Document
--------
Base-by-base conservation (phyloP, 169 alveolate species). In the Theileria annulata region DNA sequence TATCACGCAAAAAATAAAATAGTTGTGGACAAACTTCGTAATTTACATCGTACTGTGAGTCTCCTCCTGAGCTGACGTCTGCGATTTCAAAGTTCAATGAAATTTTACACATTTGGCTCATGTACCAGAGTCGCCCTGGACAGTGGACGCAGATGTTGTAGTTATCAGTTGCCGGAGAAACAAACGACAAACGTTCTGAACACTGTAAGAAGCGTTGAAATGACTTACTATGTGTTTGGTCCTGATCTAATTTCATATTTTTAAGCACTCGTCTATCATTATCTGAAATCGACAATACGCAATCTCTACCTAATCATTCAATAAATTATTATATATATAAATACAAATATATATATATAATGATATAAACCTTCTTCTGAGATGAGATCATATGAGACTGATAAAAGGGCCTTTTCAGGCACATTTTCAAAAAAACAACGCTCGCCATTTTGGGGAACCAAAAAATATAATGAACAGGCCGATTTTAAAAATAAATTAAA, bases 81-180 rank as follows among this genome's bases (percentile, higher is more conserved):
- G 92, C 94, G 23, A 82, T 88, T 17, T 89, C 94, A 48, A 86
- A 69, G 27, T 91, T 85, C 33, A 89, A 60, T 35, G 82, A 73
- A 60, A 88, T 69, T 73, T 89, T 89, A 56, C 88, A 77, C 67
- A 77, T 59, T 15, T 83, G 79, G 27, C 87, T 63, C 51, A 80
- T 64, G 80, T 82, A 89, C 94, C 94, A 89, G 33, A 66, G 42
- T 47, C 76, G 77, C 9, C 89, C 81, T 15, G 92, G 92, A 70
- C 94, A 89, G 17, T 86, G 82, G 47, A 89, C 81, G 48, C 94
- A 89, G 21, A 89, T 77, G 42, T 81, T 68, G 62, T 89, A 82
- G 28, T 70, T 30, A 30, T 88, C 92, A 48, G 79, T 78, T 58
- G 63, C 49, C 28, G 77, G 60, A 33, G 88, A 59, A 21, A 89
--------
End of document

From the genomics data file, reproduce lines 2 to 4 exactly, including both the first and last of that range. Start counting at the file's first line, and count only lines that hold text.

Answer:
- G 92, C 94, G 23, A 82, T 88, T 17, T 89, C 94, A 48, A 86
- A 69, G 27, T 91, T 85, C 33, A 89, A 60, T 35, G 82, A 73
- A 60, A 88, T 69, T 73, T 89, T 89, A 56, C 88, A 77, C 67